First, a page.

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I currently have FreeBSD version FreeBSD 10.0-RELEASE. Installed using a ZFS root. I'm attempting to mount a MBR partitioned drive but I can't get the partition nodes, /dev/ada4p1, etc. The partitions are formatted to EXT2.

Is there a kernel module or command I need to run to gain access to partitions on ada4?

[root@core /mnt]# ls -l /dev/ada*
crw-r-----  1 root  operator  0x76 May  2 10:29 /dev/ada0
crw-r-----  1 root  operator  0x79 May  2 10:29 /dev/ada0p1
crw-r-----  1 root  operator  0x7b May  2 10:29 /dev/ada0p2
crw-r-----  1 root  operator  0x7d May  2 10:29 /dev/ada0p3
crw-r-----  1 root  operator  0x8b May  2 10:29 /dev/ada0p4
crw-r-----  1 root  operator  0x9f May  2 10:29 /dev/ada0p4.eli
crw-r-----  1 root  operator  0x8d May  2 10:29 /dev/ada1
crw-r-----  1 root  operator  0x98 May  2 10:30 /dev/ada1.eli
crw-r-----  1 root  operator  0x8f May  2 10:29 /dev/ada2
crw-r-----  1 root  operator  0xa1 May  2 10:30 /dev/ada2.eli
crw-r-----  1 root  operator  0x91 May  2 10:29 /dev/ada3
crw-r-----  1 root  operator  0xa2 May  2 10:30 /dev/ada3.eli
crw-r-----  1 root  operator  0x93 May  2 10:29 /dev/ada4


[root@core /mnt]# fdisk /dev/ada4
******* Working on device /dev/ada4 *******
parameters extracted from in-core disklabel are:
cylinders=7752021 heads=16 sectors/track=63 (1008 blks/cyl)

Figures below won't work with BIOS for partitions not in cyl 1
parameters to be used for BIOS calculations are:
cylinders=7752021 heads=16 sectors/track=63 (1008 blks/cyl)

Media sector size is 512
Warning: BIOS sector numbering starts with sector 1
Information from DOS bootblock is:
The data for partition 1 is:
sysid 131 (0x83),(Linux native)
    start 1, size 3906250000 (1907348 Meg), flag 0
        beg: cyl 0/ head 0/ sector 2;
        end: cyl 1023/ head 254/ sector 63
The data for partition 2 is:
sysid 131 (0x83),(Linux native)
    start 3906250752, size 3907784704 (1908098 Meg), flag 0
        beg: cyl 1023/ head 254/ sector 63;
        end: cyl 1023/ head 254/ sector 63
The data for partition 3 is:
<UNUSED>
The data for partition 4 is:
<UNUSED>
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  • fdisk is kind of legacy. Can you show us the result of gpart ada4 please?
    – Ouki
    May 2 '14 at 7:29
  • Here is the gpart for ada4 ` root@core:~ # gpart list /dev/ada4 gpart: No such geom: /dev/ada4. root@core:~ # ` The disk was created on a linux machine using parted. This handled the creation of both the partition table and the two partitions.
    – Dan
    May 2 '14 at 12:24
  • I meant gpart show ada4 ... but it seems your ada4 disk is not mapped properly by the geom driver.
    – Ouki
    May 2 '14 at 16:00
  • Normally, your partitions would show up as /dev/ada4s1 and /dev/ada4s2 (p# is for GPT partitions, s# is MBR slices).
    – Allan Jude
    Jun 15 '14 at 16:14
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It seems your Linux formatted /dev/ada4 MBR disk is not recognized properly by FreeBSD geom driver. So it can be seen through the legacy fdisk utility, but not through gpart show ada4.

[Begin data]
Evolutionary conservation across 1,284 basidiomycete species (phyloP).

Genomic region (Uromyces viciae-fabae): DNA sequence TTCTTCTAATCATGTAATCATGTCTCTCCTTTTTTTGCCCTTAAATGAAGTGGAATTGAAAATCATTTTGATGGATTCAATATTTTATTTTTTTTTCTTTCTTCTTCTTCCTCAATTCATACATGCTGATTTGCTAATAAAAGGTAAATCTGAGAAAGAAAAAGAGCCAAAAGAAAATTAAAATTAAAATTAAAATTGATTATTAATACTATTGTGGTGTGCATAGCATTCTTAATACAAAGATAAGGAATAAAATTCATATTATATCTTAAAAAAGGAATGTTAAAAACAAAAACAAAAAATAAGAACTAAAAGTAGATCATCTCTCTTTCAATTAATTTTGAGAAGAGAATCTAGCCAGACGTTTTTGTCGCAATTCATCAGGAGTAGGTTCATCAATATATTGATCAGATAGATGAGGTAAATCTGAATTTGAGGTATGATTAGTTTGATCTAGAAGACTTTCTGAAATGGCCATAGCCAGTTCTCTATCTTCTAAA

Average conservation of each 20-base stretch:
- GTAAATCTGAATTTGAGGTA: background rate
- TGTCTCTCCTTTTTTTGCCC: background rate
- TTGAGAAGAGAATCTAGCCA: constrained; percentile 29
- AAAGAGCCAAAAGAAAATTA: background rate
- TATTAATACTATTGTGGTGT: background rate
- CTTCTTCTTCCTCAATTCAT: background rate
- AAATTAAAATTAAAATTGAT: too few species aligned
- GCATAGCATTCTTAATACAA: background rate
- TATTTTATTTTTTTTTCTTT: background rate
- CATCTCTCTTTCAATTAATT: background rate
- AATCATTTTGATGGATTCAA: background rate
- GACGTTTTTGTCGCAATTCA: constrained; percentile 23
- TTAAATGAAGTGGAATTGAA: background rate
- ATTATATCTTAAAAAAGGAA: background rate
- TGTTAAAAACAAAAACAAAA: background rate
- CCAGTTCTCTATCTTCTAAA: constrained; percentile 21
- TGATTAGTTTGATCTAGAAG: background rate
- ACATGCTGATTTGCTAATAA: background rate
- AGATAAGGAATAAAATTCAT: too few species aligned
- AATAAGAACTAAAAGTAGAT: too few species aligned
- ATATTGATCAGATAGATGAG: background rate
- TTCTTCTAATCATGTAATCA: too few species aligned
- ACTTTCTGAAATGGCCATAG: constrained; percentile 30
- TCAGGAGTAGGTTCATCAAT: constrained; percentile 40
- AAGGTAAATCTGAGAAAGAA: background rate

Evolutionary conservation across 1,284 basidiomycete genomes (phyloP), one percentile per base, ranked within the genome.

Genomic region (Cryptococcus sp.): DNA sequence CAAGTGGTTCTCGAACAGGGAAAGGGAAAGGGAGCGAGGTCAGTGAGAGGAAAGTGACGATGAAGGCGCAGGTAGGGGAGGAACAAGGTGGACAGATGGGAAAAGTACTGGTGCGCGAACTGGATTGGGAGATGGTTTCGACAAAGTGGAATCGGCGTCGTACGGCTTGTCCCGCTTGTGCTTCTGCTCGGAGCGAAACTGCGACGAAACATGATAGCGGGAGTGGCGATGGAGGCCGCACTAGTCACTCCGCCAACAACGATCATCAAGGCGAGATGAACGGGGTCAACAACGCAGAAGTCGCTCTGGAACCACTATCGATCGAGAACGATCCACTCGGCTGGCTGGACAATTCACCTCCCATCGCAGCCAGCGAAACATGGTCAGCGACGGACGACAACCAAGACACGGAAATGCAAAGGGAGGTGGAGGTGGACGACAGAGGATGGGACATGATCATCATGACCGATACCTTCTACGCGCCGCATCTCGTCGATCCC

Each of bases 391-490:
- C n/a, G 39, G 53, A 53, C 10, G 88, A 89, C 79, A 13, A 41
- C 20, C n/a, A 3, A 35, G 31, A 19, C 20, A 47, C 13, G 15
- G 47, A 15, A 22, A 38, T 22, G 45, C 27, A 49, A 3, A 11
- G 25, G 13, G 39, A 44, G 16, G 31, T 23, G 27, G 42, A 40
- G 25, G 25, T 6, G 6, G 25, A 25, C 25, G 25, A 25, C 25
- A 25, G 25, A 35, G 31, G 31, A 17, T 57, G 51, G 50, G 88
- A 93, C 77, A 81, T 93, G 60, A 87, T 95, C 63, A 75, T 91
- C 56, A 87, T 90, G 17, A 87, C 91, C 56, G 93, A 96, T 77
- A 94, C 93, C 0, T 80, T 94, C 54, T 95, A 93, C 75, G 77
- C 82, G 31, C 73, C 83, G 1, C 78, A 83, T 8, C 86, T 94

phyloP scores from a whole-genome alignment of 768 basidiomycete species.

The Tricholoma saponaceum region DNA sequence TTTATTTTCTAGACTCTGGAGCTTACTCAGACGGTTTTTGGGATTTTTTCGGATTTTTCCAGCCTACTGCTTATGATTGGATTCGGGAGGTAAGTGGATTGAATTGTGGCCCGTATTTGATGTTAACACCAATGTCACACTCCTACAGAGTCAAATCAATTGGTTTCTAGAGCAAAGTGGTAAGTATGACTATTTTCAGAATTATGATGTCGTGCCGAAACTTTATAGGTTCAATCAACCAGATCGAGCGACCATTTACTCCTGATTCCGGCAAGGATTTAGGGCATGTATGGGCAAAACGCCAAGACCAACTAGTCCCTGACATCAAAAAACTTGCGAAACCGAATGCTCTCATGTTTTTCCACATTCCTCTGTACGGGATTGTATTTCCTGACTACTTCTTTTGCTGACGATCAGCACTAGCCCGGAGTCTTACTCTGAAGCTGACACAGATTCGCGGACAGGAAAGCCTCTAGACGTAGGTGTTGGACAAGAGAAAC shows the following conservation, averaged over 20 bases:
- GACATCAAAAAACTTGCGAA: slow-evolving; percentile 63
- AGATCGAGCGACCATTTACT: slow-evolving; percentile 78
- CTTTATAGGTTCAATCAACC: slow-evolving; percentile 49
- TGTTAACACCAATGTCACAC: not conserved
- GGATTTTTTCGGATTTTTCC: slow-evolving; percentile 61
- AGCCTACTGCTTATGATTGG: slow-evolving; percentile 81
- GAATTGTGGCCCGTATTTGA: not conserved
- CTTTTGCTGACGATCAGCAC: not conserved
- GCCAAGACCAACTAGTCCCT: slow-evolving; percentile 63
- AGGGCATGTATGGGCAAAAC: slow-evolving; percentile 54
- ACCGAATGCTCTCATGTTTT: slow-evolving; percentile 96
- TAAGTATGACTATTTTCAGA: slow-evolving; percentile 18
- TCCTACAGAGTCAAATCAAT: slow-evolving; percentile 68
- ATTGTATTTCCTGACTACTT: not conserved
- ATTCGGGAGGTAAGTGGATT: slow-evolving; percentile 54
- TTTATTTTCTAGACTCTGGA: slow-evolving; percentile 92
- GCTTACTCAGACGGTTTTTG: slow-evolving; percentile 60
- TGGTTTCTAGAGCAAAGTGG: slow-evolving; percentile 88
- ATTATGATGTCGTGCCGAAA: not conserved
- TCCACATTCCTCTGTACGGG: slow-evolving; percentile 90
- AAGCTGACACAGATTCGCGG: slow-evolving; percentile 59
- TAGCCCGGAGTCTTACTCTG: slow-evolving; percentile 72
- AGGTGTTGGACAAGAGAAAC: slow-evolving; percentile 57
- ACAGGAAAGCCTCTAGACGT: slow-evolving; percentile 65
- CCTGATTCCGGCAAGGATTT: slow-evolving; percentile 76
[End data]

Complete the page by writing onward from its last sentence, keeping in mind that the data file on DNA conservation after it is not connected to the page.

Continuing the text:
It might be due to the fact that this ada4 device is obviously using some non-standard MBR extension to handle 2TB+ disks (2 partitions that are almost 2 TB each).

From MBR wikipedia:

MBR partition entries and the MBR boot code used in commercial operating systems, however, are limited to 32 bits. Therefore, the maximum disk size supported on disks using 512-byte sectors (whether real or emulated) by the MBR partitioning scheme (without using non-standard methods) is limited to 2 TB. Consequently, a different partitioning scheme must be used for larger disks, as they have become widely available since 2010. The MBR partitioning scheme is therefore in the process of being superseded by the GUID Partition Table (GPT). The official approach does little more than ensuring data integrity by employing a protective MBR. Specifically, it does not provide backward compatibility with operating systems that do not support the GPT scheme as well. In the meanwhile, multiple forms of hybrid MBRs have been designed and implemented by third-parties in order to maintain partitions located in the first physical 2 TB of a disk in both partitioning schemes "in parallel" and/or to allow older operating systems to boot off GPT partitions as well. The present, non-standard nature, of these solutions can cause various compatibility problems in certain scenarios though.

FreeBSD preference is now about GPT partitioning scheme and both MBR and the fdisk utility are to consider legacy regarding non-removable media.

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  • Do you know of any alternative way to get the data off the drive and onto freeBSD without purchasing another hdd ?
    – Dan
    May 3 '14 at 3:02
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Try running:

kldload geom_part_mbr.ko

then gpart show /dev/ada4

Your two 2TB partitions should be listed as /dev/ada4s1 and /dev/ada4s2

However, using MBR on disks over 2TB is non-standard, so it might not work.

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